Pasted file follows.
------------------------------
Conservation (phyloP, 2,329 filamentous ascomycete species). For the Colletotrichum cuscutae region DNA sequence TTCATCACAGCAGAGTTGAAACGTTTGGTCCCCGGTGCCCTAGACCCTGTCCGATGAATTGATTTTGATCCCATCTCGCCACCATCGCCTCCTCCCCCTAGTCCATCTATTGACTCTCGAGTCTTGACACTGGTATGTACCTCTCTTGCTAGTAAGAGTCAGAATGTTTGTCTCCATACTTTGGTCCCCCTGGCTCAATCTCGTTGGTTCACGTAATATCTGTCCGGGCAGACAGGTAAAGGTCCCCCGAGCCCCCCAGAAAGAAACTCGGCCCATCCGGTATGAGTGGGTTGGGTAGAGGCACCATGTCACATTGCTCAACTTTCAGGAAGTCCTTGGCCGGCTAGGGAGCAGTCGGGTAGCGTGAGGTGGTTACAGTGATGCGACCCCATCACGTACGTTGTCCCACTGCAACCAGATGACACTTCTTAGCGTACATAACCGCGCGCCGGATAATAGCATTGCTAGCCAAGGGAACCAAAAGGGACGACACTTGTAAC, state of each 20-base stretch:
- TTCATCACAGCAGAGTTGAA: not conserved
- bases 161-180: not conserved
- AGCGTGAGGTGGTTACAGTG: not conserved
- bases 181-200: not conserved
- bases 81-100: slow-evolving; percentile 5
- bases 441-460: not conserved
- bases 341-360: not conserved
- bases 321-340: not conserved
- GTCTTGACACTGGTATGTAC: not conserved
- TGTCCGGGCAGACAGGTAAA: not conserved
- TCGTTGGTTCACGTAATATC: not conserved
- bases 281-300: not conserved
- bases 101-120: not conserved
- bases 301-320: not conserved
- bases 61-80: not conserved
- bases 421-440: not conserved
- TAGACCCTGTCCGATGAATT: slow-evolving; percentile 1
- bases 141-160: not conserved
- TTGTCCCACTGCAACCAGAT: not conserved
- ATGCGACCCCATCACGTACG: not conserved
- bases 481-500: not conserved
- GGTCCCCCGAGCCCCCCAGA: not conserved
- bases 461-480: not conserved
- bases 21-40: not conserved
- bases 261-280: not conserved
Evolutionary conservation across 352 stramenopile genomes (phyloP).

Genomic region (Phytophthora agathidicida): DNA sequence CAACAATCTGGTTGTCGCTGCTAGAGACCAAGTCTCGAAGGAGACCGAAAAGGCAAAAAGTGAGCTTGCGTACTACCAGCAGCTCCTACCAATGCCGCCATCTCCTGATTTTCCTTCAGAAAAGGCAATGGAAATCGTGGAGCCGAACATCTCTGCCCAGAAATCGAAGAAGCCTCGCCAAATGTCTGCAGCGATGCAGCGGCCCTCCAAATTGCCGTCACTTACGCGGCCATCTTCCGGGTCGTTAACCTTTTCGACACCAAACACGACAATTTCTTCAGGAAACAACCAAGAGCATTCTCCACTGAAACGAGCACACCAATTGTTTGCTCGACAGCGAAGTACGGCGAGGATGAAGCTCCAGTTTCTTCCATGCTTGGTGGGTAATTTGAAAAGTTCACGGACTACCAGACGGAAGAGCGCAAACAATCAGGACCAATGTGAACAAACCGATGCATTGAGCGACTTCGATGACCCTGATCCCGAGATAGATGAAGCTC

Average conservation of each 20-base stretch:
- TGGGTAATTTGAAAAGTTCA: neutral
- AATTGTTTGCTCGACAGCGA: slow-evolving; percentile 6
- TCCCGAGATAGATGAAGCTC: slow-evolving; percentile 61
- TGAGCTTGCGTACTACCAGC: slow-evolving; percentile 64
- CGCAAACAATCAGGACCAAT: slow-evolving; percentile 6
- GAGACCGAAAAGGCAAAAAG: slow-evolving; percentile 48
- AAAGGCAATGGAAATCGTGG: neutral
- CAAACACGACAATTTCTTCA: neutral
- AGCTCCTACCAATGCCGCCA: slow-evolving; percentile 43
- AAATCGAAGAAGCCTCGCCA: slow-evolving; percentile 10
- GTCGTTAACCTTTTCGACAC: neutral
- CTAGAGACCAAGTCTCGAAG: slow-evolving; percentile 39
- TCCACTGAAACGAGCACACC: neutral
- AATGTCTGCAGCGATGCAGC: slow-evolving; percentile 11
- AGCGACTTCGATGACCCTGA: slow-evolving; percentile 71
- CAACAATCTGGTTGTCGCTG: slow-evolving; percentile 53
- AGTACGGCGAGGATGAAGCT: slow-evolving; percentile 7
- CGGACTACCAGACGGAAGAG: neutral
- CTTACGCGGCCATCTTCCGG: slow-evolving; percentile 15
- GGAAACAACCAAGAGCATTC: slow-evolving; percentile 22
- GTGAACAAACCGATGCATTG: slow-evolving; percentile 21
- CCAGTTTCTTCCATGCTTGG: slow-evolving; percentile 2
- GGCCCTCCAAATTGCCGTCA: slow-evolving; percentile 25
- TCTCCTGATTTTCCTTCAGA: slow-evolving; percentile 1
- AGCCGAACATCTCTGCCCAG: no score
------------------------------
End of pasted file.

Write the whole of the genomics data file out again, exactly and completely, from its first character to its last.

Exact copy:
Conservation (phyloP, 2,329 filamentous ascomycete species). For the Colletotrichum cuscutae region DNA sequence TTCATCACAGCAGAGTTGAAACGTTTGGTCCCCGGTGCCCTAGACCCTGTCCGATGAATTGATTTTGATCCCATCTCGCCACCATCGCCTCCTCCCCCTAGTCCATCTATTGACTCTCGAGTCTTGACACTGGTATGTACCTCTCTTGCTAGTAAGAGTCAGAATGTTTGTCTCCATACTTTGGTCCCCCTGGCTCAATCTCGTTGGTTCACGTAATATCTGTCCGGGCAGACAGGTAAAGGTCCCCCGAGCCCCCCAGAAAGAAACTCGGCCCATCCGGTATGAGTGGGTTGGGTAGAGGCACCATGTCACATTGCTCAACTTTCAGGAAGTCCTTGGCCGGCTAGGGAGCAGTCGGGTAGCGTGAGGTGGTTACAGTGATGCGACCCCATCACGTACGTTGTCCCACTGCAACCAGATGACACTTCTTAGCGTACATAACCGCGCGCCGGATAATAGCATTGCTAGCCAAGGGAACCAAAAGGGACGACACTTGTAAC, state of each 20-base stretch:
- TTCATCACAGCAGAGTTGAA: not conserved
- bases 161-180: not conserved
- AGCGTGAGGTGGTTACAGTG: not conserved
- bases 181-200: not conserved
- bases 81-100: slow-evolving; percentile 5
- bases 441-460: not conserved
- bases 341-360: not conserved
- bases 321-340: not conserved
- GTCTTGACACTGGTATGTAC: not conserved
- TGTCCGGGCAGACAGGTAAA: not conserved
- TCGTTGGTTCACGTAATATC: not conserved
- bases 281-300: not conserved
- bases 101-120: not conserved
- bases 301-320: not conserved
- bases 61-80: not conserved
- bases 421-440: not conserved
- TAGACCCTGTCCGATGAATT: slow-evolving; percentile 1
- bases 141-160: not conserved
- TTGTCCCACTGCAACCAGAT: not conserved
- ATGCGACCCCATCACGTACG: not conserved
- bases 481-500: not conserved
- GGTCCCCCGAGCCCCCCAGA: not conserved
- bases 461-480: not conserved
- bases 21-40: not conserved
- bases 261-280: not conserved
Evolutionary conservation across 352 stramenopile genomes (phyloP).

Genomic region (Phytophthora agathidicida): DNA sequence CAACAATCTGGTTGTCGCTGCTAGAGACCAAGTCTCGAAGGAGACCGAAAAGGCAAAAAGTGAGCTTGCGTACTACCAGCAGCTCCTACCAATGCCGCCATCTCCTGATTTTCCTTCAGAAAAGGCAATGGAAATCGTGGAGCCGAACATCTCTGCCCAGAAATCGAAGAAGCCTCGCCAAATGTCTGCAGCGATGCAGCGGCCCTCCAAATTGCCGTCACTTACGCGGCCATCTTCCGGGTCGTTAACCTTTTCGACACCAAACACGACAATTTCTTCAGGAAACAACCAAGAGCATTCTCCACTGAAACGAGCACACCAATTGTTTGCTCGACAGCGAAGTACGGCGAGGATGAAGCTCCAGTTTCTTCCATGCTTGGTGGGTAATTTGAAAAGTTCACGGACTACCAGACGGAAGAGCGCAAACAATCAGGACCAATGTGAACAAACCGATGCATTGAGCGACTTCGATGACCCTGATCCCGAGATAGATGAAGCTC

Average conservation of each 20-base stretch:
- TGGGTAATTTGAAAAGTTCA: neutral
- AATTGTTTGCTCGACAGCGA: slow-evolving; percentile 6
- TCCCGAGATAGATGAAGCTC: slow-evolving; percentile 61
- TGAGCTTGCGTACTACCAGC: slow-evolving; percentile 64
- CGCAAACAATCAGGACCAAT: slow-evolving; percentile 6
- GAGACCGAAAAGGCAAAAAG: slow-evolving; percentile 48
- AAAGGCAATGGAAATCGTGG: neutral
- CAAACACGACAATTTCTTCA: neutral
- AGCTCCTACCAATGCCGCCA: slow-evolving; percentile 43
- AAATCGAAGAAGCCTCGCCA: slow-evolving; percentile 10
- GTCGTTAACCTTTTCGACAC: neutral
- CTAGAGACCAAGTCTCGAAG: slow-evolving; percentile 39
- TCCACTGAAACGAGCACACC: neutral
- AATGTCTGCAGCGATGCAGC: slow-evolving; percentile 11
- AGCGACTTCGATGACCCTGA: slow-evolving; percentile 71
- CAACAATCTGGTTGTCGCTG: slow-evolving; percentile 53
- AGTACGGCGAGGATGAAGCT: slow-evolving; percentile 7
- CGGACTACCAGACGGAAGAG: neutral
- CTTACGCGGCCATCTTCCGG: slow-evolving; percentile 15
- GGAAACAACCAAGAGCATTC: slow-evolving; percentile 22
- GTGAACAAACCGATGCATTG: slow-evolving; percentile 21
- CCAGTTTCTTCCATGCTTGG: slow-evolving; percentile 2
- GGCCCTCCAAATTGCCGTCA: slow-evolving; percentile 25
- TCTCCTGATTTTCCTTCAGA: slow-evolving; percentile 1
- AGCCGAACATCTCTGCCCAG: no score